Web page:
Year-round conditioning the key

May 30, 2005
By Heather Mitts
(Archive)

The Algarve Cup has come and gone and there are no big events on the horizon for the US women's national team, but that doesn't mean players can start to slack. In the current climate of professional sports, the offseason is the key time to work on conditioning and technique and make yourself a better player.

A productive offseason can make things easier once team camps roll around and games are just around the corner. After a tournament like Algarve, where we played four games in seven days in Portugal, the natural inclination is to relax and let your body recover from the punishment. Even so you can't take too much time off because it's important to maintain the fitness base that's been built up for a tournament like that.

Most national team players either head to Europe - Kate Markgraf and Kristine Lilly are overseas now - or find good men's teams to practice with. I work out with a local Under-18 team in Florida and Abby Wambach works with the same age group out in Arizona. It's sometimes hard to keep up with the quickness and strength of these youth teams but the challenge makes us better players.

Having said that, as critical as workouts are, there's no replacing actual matches as a training tool. As a result I signed on with the USL W-League team in Orlando and several other national team members are playing in Boston, New Jersey and Charlotte. For those of us who chose not to play in Europe the W-League is our best opportunity to stay game-sharp.

With games every Saturday, my training regimen is intense Monday and Tuesday then tapers off slowly as the week goes on. I always take the day off after the game to get ready for those two intensive days at the beginning of the week. At this time of the year, I'm in the weight room three days a week, as well as practicing with the men. On the days I'm not playing against the guys I'm either doing a four or five-mile run, or speed work, to make sure I still have some burst when I get back on the field for real.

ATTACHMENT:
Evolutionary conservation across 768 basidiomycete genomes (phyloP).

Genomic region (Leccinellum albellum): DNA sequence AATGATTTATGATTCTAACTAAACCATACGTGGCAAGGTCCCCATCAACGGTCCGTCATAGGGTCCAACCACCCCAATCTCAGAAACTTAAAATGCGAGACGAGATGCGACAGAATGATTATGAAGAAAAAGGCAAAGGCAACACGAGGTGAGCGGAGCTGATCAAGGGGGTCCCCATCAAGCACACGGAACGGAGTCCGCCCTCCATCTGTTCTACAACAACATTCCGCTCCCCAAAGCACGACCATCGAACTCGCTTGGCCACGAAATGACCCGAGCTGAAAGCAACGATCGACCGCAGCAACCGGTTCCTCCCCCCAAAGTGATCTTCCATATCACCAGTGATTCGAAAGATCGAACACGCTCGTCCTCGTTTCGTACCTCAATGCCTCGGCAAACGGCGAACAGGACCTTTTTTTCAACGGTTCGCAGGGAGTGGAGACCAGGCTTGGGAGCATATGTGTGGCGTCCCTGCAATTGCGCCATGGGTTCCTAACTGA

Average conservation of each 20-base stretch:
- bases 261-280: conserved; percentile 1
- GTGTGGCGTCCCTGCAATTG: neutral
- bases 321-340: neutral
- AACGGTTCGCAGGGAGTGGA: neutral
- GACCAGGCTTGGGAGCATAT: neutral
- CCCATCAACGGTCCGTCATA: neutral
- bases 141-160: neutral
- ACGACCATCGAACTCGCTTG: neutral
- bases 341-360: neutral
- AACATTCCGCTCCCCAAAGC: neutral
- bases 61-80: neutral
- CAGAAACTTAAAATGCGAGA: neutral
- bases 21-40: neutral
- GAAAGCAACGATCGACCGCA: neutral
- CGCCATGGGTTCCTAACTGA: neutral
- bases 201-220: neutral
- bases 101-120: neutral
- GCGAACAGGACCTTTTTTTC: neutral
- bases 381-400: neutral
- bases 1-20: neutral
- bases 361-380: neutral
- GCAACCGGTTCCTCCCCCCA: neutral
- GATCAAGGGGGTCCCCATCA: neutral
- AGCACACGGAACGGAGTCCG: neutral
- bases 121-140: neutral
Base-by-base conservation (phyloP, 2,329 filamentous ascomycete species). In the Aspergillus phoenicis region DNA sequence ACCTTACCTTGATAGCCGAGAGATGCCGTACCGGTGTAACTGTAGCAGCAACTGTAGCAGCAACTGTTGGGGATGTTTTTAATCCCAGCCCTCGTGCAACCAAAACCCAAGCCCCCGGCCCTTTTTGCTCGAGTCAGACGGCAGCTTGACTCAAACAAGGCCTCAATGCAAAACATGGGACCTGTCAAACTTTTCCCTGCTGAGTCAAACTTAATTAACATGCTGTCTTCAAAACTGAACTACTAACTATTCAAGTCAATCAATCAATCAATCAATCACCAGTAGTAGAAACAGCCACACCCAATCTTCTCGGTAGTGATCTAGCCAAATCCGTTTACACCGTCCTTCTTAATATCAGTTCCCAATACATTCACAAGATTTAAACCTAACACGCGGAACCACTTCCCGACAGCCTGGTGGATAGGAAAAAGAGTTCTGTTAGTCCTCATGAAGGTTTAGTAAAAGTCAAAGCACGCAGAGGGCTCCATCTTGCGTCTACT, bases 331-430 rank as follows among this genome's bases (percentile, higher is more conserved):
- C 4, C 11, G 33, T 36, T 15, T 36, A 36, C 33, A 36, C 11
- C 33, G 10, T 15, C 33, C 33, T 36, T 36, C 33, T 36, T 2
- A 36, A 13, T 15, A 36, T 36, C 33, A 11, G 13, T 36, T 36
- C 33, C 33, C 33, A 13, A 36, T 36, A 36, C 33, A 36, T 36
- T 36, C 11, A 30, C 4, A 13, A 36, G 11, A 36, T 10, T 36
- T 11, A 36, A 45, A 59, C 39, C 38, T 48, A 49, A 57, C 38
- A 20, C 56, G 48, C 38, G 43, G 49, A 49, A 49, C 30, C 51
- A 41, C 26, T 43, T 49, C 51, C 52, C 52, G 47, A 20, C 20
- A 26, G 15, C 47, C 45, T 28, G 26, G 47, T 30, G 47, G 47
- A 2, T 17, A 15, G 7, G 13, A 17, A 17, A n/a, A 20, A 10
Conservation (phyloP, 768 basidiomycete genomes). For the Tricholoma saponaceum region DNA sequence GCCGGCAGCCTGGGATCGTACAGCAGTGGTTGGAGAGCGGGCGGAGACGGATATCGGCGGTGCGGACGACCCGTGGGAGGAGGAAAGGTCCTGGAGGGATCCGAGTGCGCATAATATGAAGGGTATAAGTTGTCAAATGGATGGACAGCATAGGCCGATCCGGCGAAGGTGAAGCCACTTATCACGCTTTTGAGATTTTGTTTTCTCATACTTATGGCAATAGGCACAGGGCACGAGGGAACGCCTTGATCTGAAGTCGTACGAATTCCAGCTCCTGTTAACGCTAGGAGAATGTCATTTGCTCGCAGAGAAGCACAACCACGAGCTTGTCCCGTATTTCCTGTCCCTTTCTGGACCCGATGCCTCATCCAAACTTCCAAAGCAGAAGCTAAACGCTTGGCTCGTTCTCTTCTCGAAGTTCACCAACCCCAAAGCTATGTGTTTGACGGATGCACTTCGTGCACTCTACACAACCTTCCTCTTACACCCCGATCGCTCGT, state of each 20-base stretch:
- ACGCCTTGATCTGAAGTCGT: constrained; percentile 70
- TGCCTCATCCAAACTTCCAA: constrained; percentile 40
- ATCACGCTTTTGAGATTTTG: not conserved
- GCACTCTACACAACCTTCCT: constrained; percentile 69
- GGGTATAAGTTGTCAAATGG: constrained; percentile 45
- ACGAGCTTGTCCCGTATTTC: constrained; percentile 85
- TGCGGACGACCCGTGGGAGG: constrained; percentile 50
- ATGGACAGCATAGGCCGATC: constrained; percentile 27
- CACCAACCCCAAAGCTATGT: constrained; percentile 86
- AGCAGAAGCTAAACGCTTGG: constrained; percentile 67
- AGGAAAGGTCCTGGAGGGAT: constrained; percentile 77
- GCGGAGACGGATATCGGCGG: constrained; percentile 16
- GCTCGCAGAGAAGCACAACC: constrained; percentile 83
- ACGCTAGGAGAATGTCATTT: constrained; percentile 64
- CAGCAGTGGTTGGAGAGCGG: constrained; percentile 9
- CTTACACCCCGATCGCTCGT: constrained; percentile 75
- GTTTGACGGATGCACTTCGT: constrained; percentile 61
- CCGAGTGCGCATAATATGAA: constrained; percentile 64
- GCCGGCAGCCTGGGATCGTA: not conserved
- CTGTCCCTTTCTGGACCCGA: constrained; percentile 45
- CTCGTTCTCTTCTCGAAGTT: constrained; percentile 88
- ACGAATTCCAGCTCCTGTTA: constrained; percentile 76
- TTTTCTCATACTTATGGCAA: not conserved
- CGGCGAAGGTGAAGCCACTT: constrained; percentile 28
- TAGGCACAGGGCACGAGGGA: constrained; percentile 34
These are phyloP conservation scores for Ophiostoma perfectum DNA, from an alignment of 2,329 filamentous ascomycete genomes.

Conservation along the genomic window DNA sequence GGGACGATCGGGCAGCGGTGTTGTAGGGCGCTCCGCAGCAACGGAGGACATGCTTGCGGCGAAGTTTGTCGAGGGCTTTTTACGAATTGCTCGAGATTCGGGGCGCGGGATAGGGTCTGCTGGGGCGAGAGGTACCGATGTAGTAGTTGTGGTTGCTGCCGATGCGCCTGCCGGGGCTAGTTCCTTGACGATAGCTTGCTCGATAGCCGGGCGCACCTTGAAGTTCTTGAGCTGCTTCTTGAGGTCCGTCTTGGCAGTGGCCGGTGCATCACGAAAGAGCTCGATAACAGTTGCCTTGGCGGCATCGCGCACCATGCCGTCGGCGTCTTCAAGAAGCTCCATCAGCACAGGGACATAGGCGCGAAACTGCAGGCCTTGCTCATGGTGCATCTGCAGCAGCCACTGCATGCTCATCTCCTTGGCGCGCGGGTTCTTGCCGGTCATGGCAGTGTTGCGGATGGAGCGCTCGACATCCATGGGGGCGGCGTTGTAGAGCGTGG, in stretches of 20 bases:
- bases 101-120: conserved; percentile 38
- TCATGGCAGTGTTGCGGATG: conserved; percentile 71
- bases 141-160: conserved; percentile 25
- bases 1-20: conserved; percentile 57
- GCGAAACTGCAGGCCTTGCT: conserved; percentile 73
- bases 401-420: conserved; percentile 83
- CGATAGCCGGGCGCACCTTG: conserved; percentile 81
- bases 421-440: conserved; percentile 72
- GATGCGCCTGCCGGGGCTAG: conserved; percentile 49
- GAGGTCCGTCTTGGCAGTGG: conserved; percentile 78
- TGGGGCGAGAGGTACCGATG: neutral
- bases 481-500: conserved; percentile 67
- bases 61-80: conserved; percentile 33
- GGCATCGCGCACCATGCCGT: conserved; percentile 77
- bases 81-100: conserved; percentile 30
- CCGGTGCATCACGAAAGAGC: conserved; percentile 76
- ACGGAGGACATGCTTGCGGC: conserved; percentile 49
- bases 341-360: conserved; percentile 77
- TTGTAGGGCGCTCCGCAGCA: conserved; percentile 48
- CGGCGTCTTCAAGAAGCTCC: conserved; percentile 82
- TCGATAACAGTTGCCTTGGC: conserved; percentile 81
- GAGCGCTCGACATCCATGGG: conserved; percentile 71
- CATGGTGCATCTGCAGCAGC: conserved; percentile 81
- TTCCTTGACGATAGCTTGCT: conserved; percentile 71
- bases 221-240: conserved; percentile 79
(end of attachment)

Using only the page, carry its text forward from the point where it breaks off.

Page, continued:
I also like to break up the monotony of constant training by adding in some spin classes, kickboxing and pilates. Changing things up keeps my training fresh and helps with motivation. The benefits of entering national team camp in peak condition is that it allows me focus more on technical and tactical side of things during camp.

The problem right now, though, is that we don't really know what our schedule will look like in the near future. It's critical to strike an important balance in our training, making sure we're in shape but not too burned out when camp opens. The body can only take so much, and if an athlete isn't careful, over-training before opening camp can wear you down.

As a comparison, things are totally different for the men's team right now as they are in the midst of World Cup qualifying and the MLS season is also in full swing. They're playing weekly games against quality competition, working with coaches and utilizing team facilities. On the other hand for the women, it's the first time in a long time that we're basically on our own.

We had the same luxury the men are now enjoying before the last Women's World Cup when the WUSA was still in operation. However, without that resource and with the next World Cup and Olympic tournaments so far away it can be hard to stay motivated and find constant practice opportunities. We don't really get to workout together outside of camp but regular conference calls help us all push one another. The known competitiveness of national team camps is enough to encourage us to stay in shape.

Just as they say in pro football or baseball, there really is no offseason anymore. Year-round training is a must, no matter what approach one takes.

Heather Mitts covers women's soccer for ESPN Soccernet.com and is also a member of the U.S. women's national team and former WUSA All-Star.